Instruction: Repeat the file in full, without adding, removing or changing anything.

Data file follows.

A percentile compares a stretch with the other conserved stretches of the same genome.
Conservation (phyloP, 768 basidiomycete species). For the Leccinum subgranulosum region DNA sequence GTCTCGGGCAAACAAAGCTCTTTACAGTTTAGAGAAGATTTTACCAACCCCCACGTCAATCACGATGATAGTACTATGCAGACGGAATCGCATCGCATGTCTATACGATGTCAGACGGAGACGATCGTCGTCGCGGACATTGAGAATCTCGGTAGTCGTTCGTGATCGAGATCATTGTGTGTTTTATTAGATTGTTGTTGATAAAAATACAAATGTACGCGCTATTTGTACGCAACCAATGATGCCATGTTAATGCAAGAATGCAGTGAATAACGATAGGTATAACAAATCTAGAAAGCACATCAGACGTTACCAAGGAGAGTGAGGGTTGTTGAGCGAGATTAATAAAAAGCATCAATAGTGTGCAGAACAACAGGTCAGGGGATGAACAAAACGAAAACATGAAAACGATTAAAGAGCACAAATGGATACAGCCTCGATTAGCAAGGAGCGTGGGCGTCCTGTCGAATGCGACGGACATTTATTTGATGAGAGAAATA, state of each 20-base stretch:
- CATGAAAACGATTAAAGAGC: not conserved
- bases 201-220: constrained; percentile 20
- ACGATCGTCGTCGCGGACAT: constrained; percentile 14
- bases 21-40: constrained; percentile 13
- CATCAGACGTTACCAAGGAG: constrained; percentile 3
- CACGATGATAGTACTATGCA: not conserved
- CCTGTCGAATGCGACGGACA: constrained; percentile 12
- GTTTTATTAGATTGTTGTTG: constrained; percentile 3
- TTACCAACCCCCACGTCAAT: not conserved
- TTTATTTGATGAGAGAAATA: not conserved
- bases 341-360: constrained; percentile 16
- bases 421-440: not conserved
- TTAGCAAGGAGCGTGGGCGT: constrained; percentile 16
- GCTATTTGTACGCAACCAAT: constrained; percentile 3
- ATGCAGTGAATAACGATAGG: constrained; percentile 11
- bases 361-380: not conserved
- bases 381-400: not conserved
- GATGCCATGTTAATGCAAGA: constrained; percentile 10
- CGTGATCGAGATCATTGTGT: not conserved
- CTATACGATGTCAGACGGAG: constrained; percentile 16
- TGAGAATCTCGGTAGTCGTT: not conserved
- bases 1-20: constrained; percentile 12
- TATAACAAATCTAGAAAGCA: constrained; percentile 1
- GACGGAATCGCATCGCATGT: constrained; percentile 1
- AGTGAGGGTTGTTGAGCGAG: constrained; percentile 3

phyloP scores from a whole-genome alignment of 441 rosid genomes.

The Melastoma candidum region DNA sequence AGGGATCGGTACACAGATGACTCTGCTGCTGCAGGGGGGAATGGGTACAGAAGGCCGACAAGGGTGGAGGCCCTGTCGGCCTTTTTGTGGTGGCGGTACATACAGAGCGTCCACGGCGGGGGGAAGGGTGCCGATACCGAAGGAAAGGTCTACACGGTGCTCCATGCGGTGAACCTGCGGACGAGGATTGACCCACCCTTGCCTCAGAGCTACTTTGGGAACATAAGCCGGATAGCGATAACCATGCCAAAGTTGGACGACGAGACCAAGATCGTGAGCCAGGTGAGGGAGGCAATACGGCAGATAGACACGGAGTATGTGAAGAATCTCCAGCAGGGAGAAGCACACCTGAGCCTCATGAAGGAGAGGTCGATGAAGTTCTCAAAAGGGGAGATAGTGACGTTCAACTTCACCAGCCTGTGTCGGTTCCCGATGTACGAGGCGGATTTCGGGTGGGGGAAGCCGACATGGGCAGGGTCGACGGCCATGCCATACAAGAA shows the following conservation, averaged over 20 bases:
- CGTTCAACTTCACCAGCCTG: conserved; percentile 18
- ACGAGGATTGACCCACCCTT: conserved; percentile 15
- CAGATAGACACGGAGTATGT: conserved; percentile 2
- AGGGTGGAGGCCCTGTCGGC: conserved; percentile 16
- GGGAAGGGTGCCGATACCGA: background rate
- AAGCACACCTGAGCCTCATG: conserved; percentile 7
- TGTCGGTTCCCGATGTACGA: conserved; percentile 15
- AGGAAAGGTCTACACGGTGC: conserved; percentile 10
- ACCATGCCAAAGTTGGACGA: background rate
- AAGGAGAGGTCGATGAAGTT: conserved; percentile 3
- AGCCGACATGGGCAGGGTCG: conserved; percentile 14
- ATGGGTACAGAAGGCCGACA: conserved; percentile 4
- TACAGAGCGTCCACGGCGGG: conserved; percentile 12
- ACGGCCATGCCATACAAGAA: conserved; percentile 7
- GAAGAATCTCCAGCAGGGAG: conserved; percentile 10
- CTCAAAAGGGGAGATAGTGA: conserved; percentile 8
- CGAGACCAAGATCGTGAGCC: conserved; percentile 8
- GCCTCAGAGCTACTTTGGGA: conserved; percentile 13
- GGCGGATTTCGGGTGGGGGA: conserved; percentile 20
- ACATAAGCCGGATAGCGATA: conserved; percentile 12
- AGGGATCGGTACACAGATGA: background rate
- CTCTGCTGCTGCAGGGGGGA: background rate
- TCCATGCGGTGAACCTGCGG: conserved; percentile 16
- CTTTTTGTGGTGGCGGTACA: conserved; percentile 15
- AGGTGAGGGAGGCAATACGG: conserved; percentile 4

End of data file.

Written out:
A percentile compares a stretch with the other conserved stretches of the same genome.
Conservation (phyloP, 768 basidiomycete species). For the Leccinum subgranulosum region DNA sequence GTCTCGGGCAAACAAAGCTCTTTACAGTTTAGAGAAGATTTTACCAACCCCCACGTCAATCACGATGATAGTACTATGCAGACGGAATCGCATCGCATGTCTATACGATGTCAGACGGAGACGATCGTCGTCGCGGACATTGAGAATCTCGGTAGTCGTTCGTGATCGAGATCATTGTGTGTTTTATTAGATTGTTGTTGATAAAAATACAAATGTACGCGCTATTTGTACGCAACCAATGATGCCATGTTAATGCAAGAATGCAGTGAATAACGATAGGTATAACAAATCTAGAAAGCACATCAGACGTTACCAAGGAGAGTGAGGGTTGTTGAGCGAGATTAATAAAAAGCATCAATAGTGTGCAGAACAACAGGTCAGGGGATGAACAAAACGAAAACATGAAAACGATTAAAGAGCACAAATGGATACAGCCTCGATTAGCAAGGAGCGTGGGCGTCCTGTCGAATGCGACGGACATTTATTTGATGAGAGAAATA, state of each 20-base stretch:
- CATGAAAACGATTAAAGAGC: not conserved
- bases 201-220: constrained; percentile 20
- ACGATCGTCGTCGCGGACAT: constrained; percentile 14
- bases 21-40: constrained; percentile 13
- CATCAGACGTTACCAAGGAG: constrained; percentile 3
- CACGATGATAGTACTATGCA: not conserved
- CCTGTCGAATGCGACGGACA: constrained; percentile 12
- GTTTTATTAGATTGTTGTTG: constrained; percentile 3
- TTACCAACCCCCACGTCAAT: not conserved
- TTTATTTGATGAGAGAAATA: not conserved
- bases 341-360: constrained; percentile 16
- bases 421-440: not conserved
- TTAGCAAGGAGCGTGGGCGT: constrained; percentile 16
- GCTATTTGTACGCAACCAAT: constrained; percentile 3
- ATGCAGTGAATAACGATAGG: constrained; percentile 11
- bases 361-380: not conserved
- bases 381-400: not conserved
- GATGCCATGTTAATGCAAGA: constrained; percentile 10
- CGTGATCGAGATCATTGTGT: not conserved
- CTATACGATGTCAGACGGAG: constrained; percentile 16
- TGAGAATCTCGGTAGTCGTT: not conserved
- bases 1-20: constrained; percentile 12
- TATAACAAATCTAGAAAGCA: constrained; percentile 1
- GACGGAATCGCATCGCATGT: constrained; percentile 1
- AGTGAGGGTTGTTGAGCGAG: constrained; percentile 3

phyloP scores from a whole-genome alignment of 441 rosid genomes.

The Melastoma candidum region DNA sequence AGGGATCGGTACACAGATGACTCTGCTGCTGCAGGGGGGAATGGGTACAGAAGGCCGACAAGGGTGGAGGCCCTGTCGGCCTTTTTGTGGTGGCGGTACATACAGAGCGTCCACGGCGGGGGGAAGGGTGCCGATACCGAAGGAAAGGTCTACACGGTGCTCCATGCGGTGAACCTGCGGACGAGGATTGACCCACCCTTGCCTCAGAGCTACTTTGGGAACATAAGCCGGATAGCGATAACCATGCCAAAGTTGGACGACGAGACCAAGATCGTGAGCCAGGTGAGGGAGGCAATACGGCAGATAGACACGGAGTATGTGAAGAATCTCCAGCAGGGAGAAGCACACCTGAGCCTCATGAAGGAGAGGTCGATGAAGTTCTCAAAAGGGGAGATAGTGACGTTCAACTTCACCAGCCTGTGTCGGTTCCCGATGTACGAGGCGGATTTCGGGTGGGGGAAGCCGACATGGGCAGGGTCGACGGCCATGCCATACAAGAA shows the following conservation, averaged over 20 bases:
- CGTTCAACTTCACCAGCCTG: conserved; percentile 18
- ACGAGGATTGACCCACCCTT: conserved; percentile 15
- CAGATAGACACGGAGTATGT: conserved; percentile 2
- AGGGTGGAGGCCCTGTCGGC: conserved; percentile 16
- GGGAAGGGTGCCGATACCGA: background rate
- AAGCACACCTGAGCCTCATG: conserved; percentile 7
- TGTCGGTTCCCGATGTACGA: conserved; percentile 15
- AGGAAAGGTCTACACGGTGC: conserved; percentile 10
- ACCATGCCAAAGTTGGACGA: background rate
- AAGGAGAGGTCGATGAAGTT: conserved; percentile 3
- AGCCGACATGGGCAGGGTCG: conserved; percentile 14
- ATGGGTACAGAAGGCCGACA: conserved; percentile 4
- TACAGAGCGTCCACGGCGGG: conserved; percentile 12
- ACGGCCATGCCATACAAGAA: conserved; percentile 7
- GAAGAATCTCCAGCAGGGAG: conserved; percentile 10
- CTCAAAAGGGGAGATAGTGA: conserved; percentile 8
- CGAGACCAAGATCGTGAGCC: conserved; percentile 8
- GCCTCAGAGCTACTTTGGGA: conserved; percentile 13
- GGCGGATTTCGGGTGGGGGA: conserved; percentile 20
- ACATAAGCCGGATAGCGATA: conserved; percentile 12
- AGGGATCGGTACACAGATGA: background rate
- CTCTGCTGCTGCAGGGGGGA: background rate
- TCCATGCGGTGAACCTGCGG: conserved; percentile 16
- CTTTTTGTGGTGGCGGTACA: conserved; percentile 15
- AGGTGAGGGAGGCAATACGG: conserved; percentile 4